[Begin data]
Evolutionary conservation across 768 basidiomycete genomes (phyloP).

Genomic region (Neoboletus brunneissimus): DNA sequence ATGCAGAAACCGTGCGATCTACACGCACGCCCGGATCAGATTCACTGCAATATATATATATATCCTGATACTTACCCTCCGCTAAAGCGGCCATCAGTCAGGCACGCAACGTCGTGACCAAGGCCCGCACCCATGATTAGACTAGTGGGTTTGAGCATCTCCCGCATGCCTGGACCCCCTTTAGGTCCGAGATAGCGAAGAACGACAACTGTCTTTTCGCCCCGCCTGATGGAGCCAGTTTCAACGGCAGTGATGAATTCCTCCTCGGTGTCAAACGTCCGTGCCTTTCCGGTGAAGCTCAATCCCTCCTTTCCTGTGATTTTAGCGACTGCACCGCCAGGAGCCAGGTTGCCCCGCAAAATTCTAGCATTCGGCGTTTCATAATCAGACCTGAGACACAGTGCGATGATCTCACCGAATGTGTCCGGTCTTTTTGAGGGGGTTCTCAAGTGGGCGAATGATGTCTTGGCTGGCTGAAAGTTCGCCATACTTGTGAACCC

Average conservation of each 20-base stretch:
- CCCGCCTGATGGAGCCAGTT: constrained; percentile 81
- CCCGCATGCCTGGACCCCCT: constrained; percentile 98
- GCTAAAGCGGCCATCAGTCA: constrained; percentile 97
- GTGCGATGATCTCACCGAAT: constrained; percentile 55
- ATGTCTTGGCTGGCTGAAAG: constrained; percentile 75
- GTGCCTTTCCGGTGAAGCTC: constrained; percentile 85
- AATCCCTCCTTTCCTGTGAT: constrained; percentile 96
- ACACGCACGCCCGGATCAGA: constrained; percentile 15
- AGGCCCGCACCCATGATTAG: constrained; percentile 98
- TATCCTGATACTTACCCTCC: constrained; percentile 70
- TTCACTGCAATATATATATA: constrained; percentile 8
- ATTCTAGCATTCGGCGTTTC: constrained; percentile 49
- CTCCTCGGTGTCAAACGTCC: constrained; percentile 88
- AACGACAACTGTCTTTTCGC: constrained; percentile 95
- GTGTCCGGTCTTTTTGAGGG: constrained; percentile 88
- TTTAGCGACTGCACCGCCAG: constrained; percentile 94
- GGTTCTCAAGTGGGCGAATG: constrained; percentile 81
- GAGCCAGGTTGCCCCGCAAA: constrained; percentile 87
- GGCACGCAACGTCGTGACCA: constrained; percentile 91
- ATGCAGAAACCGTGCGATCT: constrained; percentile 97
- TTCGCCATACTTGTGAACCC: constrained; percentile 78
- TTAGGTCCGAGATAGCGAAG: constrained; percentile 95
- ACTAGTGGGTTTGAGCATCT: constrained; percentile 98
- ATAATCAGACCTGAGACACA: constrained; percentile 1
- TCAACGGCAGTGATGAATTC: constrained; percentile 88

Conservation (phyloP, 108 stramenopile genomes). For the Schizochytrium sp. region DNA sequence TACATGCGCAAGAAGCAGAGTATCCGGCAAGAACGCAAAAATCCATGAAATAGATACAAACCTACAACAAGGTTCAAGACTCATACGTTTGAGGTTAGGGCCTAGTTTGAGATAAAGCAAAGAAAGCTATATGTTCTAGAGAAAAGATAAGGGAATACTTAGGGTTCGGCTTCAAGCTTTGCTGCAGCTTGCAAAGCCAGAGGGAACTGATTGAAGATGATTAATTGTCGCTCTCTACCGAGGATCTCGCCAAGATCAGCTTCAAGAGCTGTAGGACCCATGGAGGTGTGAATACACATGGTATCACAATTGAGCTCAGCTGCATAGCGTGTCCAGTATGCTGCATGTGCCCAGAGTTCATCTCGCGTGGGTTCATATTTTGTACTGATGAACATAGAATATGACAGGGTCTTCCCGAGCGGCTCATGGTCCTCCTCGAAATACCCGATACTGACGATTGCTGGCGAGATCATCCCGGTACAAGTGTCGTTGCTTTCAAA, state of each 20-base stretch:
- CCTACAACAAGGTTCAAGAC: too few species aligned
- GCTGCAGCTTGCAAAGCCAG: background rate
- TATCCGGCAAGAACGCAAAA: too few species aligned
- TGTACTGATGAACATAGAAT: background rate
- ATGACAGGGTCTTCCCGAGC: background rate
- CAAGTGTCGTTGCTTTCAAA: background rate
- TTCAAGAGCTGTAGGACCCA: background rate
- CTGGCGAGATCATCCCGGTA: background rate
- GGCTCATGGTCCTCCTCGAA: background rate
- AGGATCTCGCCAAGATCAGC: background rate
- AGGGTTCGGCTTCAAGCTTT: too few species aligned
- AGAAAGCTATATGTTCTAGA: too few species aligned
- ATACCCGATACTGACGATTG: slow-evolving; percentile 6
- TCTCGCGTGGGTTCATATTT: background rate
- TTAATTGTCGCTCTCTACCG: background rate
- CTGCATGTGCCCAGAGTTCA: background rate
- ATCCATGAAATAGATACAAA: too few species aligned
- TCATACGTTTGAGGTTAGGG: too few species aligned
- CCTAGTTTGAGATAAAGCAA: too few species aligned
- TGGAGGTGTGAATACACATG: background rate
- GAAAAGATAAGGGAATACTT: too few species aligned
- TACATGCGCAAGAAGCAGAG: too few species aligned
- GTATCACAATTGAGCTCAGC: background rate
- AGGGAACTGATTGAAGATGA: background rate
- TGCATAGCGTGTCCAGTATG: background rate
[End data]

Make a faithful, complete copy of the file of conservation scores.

Evolutionary conservation across 768 basidiomycete genomes (phyloP).

Genomic region (Neoboletus brunneissimus): DNA sequence ATGCAGAAACCGTGCGATCTACACGCACGCCCGGATCAGATTCACTGCAATATATATATATATCCTGATACTTACCCTCCGCTAAAGCGGCCATCAGTCAGGCACGCAACGTCGTGACCAAGGCCCGCACCCATGATTAGACTAGTGGGTTTGAGCATCTCCCGCATGCCTGGACCCCCTTTAGGTCCGAGATAGCGAAGAACGACAACTGTCTTTTCGCCCCGCCTGATGGAGCCAGTTTCAACGGCAGTGATGAATTCCTCCTCGGTGTCAAACGTCCGTGCCTTTCCGGTGAAGCTCAATCCCTCCTTTCCTGTGATTTTAGCGACTGCACCGCCAGGAGCCAGGTTGCCCCGCAAAATTCTAGCATTCGGCGTTTCATAATCAGACCTGAGACACAGTGCGATGATCTCACCGAATGTGTCCGGTCTTTTTGAGGGGGTTCTCAAGTGGGCGAATGATGTCTTGGCTGGCTGAAAGTTCGCCATACTTGTGAACCC

Average conservation of each 20-base stretch:
- CCCGCCTGATGGAGCCAGTT: constrained; percentile 81
- CCCGCATGCCTGGACCCCCT: constrained; percentile 98
- GCTAAAGCGGCCATCAGTCA: constrained; percentile 97
- GTGCGATGATCTCACCGAAT: constrained; percentile 55
- ATGTCTTGGCTGGCTGAAAG: constrained; percentile 75
- GTGCCTTTCCGGTGAAGCTC: constrained; percentile 85
- AATCCCTCCTTTCCTGTGAT: constrained; percentile 96
- ACACGCACGCCCGGATCAGA: constrained; percentile 15
- AGGCCCGCACCCATGATTAG: constrained; percentile 98
- TATCCTGATACTTACCCTCC: constrained; percentile 70
- TTCACTGCAATATATATATA: constrained; percentile 8
- ATTCTAGCATTCGGCGTTTC: constrained; percentile 49
- CTCCTCGGTGTCAAACGTCC: constrained; percentile 88
- AACGACAACTGTCTTTTCGC: constrained; percentile 95
- GTGTCCGGTCTTTTTGAGGG: constrained; percentile 88
- TTTAGCGACTGCACCGCCAG: constrained; percentile 94
- GGTTCTCAAGTGGGCGAATG: constrained; percentile 81
- GAGCCAGGTTGCCCCGCAAA: constrained; percentile 87
- GGCACGCAACGTCGTGACCA: constrained; percentile 91
- ATGCAGAAACCGTGCGATCT: constrained; percentile 97
- TTCGCCATACTTGTGAACCC: constrained; percentile 78
- TTAGGTCCGAGATAGCGAAG: constrained; percentile 95
- ACTAGTGGGTTTGAGCATCT: constrained; percentile 98
- ATAATCAGACCTGAGACACA: constrained; percentile 1
- TCAACGGCAGTGATGAATTC: constrained; percentile 88

Conservation (phyloP, 108 stramenopile genomes). For the Schizochytrium sp. region DNA sequence TACATGCGCAAGAAGCAGAGTATCCGGCAAGAACGCAAAAATCCATGAAATAGATACAAACCTACAACAAGGTTCAAGACTCATACGTTTGAGGTTAGGGCCTAGTTTGAGATAAAGCAAAGAAAGCTATATGTTCTAGAGAAAAGATAAGGGAATACTTAGGGTTCGGCTTCAAGCTTTGCTGCAGCTTGCAAAGCCAGAGGGAACTGATTGAAGATGATTAATTGTCGCTCTCTACCGAGGATCTCGCCAAGATCAGCTTCAAGAGCTGTAGGACCCATGGAGGTGTGAATACACATGGTATCACAATTGAGCTCAGCTGCATAGCGTGTCCAGTATGCTGCATGTGCCCAGAGTTCATCTCGCGTGGGTTCATATTTTGTACTGATGAACATAGAATATGACAGGGTCTTCCCGAGCGGCTCATGGTCCTCCTCGAAATACCCGATACTGACGATTGCTGGCGAGATCATCCCGGTACAAGTGTCGTTGCTTTCAAA, state of each 20-base stretch:
- CCTACAACAAGGTTCAAGAC: too few species aligned
- GCTGCAGCTTGCAAAGCCAG: background rate
- TATCCGGCAAGAACGCAAAA: too few species aligned
- TGTACTGATGAACATAGAAT: background rate
- ATGACAGGGTCTTCCCGAGC: background rate
- CAAGTGTCGTTGCTTTCAAA: background rate
- TTCAAGAGCTGTAGGACCCA: background rate
- CTGGCGAGATCATCCCGGTA: background rate
- GGCTCATGGTCCTCCTCGAA: background rate
- AGGATCTCGCCAAGATCAGC: background rate
- AGGGTTCGGCTTCAAGCTTT: too few species aligned
- AGAAAGCTATATGTTCTAGA: too few species aligned
- ATACCCGATACTGACGATTG: slow-evolving; percentile 6
- TCTCGCGTGGGTTCATATTT: background rate
- TTAATTGTCGCTCTCTACCG: background rate
- CTGCATGTGCCCAGAGTTCA: background rate
- ATCCATGAAATAGATACAAA: too few species aligned
- TCATACGTTTGAGGTTAGGG: too few species aligned
- CCTAGTTTGAGATAAAGCAA: too few species aligned
- TGGAGGTGTGAATACACATG: background rate
- GAAAAGATAAGGGAATACTT: too few species aligned
- TACATGCGCAAGAAGCAGAG: too few species aligned
- GTATCACAATTGAGCTCAGC: background rate
- AGGGAACTGATTGAAGATGA: background rate
- TGCATAGCGTGTCCAGTATG: background rate